in Profiles | 14 NOV 05
Featured in
Issue 95

Make and Do

Born in Munich in 1965, Konstantin Grcic trained as a cabinet-maker and then studied design at Royal College of Art in London. After graduating he worked in Jasper Morrison’s studio before opening his own practice, Konstantin Grcic Industrial Design (KGID), in Munich in 1991. He has designed products for companies including Authentics, ClassiCon, Flos, Iittala, Magis, Muji and Plank. KGID, a monograph on his work, is published by Phaidon

in Profiles | 14 NOV 05

Emily King: There was a moment in the mid-1990s when designers were preoccupied with the idea of normality, designing the normal chair or the normal bottle, for example. The assumption seemed to be that the familiar form, being the product of years of use, must be the most appropriate. You, however, seem to believe the opposite: that the most appropriate form might be the least expected. What is your relationship with the normal shape of things?

Konstantin Grcic: There was a point in my career when I felt I was limiting myself, although I do believe that normal is right and that archetypes have a strong significance, but now I am trying to take my knowledge, respect and love for them to another dimension. We must create new archetypes, because we can’t always quote and sample. A lot of creativity in the last decade went into using existing material and putting it together in another form. Now I think it is time to try to create something new, to find a language that is of our time. Which is not to say it should reject the past. I began my career working for a furniture restorer, looking at old furniture; some really old pieces were very fresh and modern.

EK: Do you ever refer to existing designs in your own work?

KG: Yes, almost everything I design has some kind of reference to something else.

EK: Are your references deliberate or inevitable?

KG: Sometimes deliberate, other times not. For example, my Cramer chair (1995) refers to a chair that Ferdinand Kramer designed for Thonet in 1927.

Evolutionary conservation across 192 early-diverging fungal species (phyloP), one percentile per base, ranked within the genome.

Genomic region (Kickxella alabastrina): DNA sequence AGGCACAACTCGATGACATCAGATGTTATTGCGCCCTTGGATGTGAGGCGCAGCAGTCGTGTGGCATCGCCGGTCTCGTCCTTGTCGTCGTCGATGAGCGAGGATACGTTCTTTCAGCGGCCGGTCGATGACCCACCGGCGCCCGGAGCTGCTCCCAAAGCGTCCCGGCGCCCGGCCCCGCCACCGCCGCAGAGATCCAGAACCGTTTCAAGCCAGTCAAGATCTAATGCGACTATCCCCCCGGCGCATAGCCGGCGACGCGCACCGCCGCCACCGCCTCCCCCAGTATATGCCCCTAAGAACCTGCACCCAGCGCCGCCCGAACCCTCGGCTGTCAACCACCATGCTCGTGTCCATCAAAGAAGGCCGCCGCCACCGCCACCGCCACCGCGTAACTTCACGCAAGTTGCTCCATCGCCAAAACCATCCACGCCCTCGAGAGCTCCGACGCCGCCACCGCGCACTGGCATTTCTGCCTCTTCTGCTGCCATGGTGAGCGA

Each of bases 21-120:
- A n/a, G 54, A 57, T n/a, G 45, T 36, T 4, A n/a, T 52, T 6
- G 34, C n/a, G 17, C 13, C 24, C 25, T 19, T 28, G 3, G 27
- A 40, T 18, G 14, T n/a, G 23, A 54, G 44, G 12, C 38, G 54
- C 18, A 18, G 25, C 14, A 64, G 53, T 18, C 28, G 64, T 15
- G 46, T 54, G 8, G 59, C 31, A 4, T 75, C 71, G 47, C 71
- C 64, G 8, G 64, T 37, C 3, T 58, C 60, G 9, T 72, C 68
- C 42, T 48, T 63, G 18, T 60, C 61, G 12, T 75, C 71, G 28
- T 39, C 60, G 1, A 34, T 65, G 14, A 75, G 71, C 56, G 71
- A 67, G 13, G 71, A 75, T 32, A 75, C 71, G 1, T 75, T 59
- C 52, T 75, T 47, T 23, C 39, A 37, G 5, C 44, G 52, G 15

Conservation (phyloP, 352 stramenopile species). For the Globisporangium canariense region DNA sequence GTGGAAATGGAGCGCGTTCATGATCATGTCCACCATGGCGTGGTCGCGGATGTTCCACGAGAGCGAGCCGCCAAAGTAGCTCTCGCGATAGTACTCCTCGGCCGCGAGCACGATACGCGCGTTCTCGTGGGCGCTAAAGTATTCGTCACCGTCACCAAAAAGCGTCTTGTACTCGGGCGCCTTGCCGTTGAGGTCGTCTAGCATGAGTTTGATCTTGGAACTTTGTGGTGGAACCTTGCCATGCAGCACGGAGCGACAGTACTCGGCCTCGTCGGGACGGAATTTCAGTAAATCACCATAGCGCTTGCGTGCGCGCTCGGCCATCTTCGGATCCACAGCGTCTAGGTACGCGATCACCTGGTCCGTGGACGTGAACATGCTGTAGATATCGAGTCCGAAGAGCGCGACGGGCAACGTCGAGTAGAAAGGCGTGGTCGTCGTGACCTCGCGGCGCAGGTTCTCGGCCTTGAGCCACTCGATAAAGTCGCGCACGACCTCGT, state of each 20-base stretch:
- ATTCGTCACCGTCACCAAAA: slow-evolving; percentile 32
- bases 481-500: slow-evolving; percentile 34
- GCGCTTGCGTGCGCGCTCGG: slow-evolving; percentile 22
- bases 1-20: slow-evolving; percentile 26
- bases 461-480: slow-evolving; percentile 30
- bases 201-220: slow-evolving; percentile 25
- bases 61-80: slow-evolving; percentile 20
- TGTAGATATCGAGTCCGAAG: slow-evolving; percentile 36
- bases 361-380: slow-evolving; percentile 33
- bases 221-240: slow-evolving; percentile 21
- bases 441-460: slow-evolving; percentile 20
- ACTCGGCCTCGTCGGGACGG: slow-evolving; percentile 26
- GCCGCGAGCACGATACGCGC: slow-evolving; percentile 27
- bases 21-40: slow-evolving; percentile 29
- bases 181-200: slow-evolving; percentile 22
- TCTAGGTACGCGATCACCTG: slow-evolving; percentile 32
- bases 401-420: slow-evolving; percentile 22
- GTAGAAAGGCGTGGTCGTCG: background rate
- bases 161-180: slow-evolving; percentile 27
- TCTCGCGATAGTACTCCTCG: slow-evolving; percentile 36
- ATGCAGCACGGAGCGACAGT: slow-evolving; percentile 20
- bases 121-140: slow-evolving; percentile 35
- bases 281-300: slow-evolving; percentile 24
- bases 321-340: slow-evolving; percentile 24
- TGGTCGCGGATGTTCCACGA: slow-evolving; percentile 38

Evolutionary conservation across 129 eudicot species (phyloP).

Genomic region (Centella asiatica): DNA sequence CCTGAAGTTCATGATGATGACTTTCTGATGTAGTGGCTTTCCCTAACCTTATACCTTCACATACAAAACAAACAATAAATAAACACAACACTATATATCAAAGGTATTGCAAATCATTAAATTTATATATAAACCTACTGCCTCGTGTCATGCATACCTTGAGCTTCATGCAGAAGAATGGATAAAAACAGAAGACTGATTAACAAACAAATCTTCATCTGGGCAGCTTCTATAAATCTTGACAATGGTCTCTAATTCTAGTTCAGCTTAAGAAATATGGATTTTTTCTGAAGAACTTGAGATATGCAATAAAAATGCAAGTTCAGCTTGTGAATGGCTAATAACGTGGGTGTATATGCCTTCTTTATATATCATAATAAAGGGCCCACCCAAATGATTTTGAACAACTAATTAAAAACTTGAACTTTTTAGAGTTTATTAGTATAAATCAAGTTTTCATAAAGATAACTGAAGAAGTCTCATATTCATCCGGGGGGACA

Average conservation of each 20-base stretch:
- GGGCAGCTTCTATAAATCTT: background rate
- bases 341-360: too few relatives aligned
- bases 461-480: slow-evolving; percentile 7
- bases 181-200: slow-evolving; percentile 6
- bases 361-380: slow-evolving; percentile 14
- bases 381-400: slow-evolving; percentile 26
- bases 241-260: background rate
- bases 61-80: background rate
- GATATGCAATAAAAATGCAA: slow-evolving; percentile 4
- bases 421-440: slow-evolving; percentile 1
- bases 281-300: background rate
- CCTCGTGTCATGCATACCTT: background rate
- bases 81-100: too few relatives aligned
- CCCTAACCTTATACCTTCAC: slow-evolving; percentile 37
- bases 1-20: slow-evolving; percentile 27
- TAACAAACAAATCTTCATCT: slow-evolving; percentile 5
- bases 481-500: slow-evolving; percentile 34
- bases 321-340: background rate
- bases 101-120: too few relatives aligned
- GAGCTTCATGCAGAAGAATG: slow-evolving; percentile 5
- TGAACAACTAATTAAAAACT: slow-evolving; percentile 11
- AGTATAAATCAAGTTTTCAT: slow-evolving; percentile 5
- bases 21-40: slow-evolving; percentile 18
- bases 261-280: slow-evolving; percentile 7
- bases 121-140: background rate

EK: In your book you imply that you have more respect for historical technique than historical form. When you make a reference, is it more about how an object is made than how it looks?

KG: Beautiful forms derive from technique. I have always been interested in how things are made. The Thonet chair looks as it does because of how it was made.

EK: Your Mayday lamp (1998) is a depature from the archetypal domestic lamp. Can you explain how it came about?

KG: Well, sometimes you slightly change the DNA of a product, but it is not as if this kind of lamp never existed before.

EK: What does it refer to?

KG: The main reference is to lamps used in garages; neon tubes, with a hook and a cable. Of course, the other reference is a torch; in some ways Mayday is more of a torch than a lamp.

EK: Do you think people use it as a tool?

KG: I don’t know or mind. The nice thing is that people see it, and they immediately understand how to use it. It looks very familiar in a way.

EK: You claim never to design without a commission, but didn’t the idea for this lamp pre-date Flos as a client?

KG: A lot of my commissions don’t involve a brief as such, but I never design anything without a client. In this instance we were already working with Flos. I was designing a very technical light, and I became very frustrated with its limits. So I thought, ‘OK, since we are working on this lamp, maybe I can slip in another product’, and that’s how it came about. I love this piece. I think it’s really strong, but it is rare that something of this kind happens. It was designed without an applied strategy; we didn’t have an object in mind.

EK: Why do you need a client?

KG: For me a client is essential to design. The way things come together is like ping-pong. The designer is one player in the game. We play the first ball, and then somebody hits it back, and then we react to how the ball was played.

EK: What is the starting-point of your work?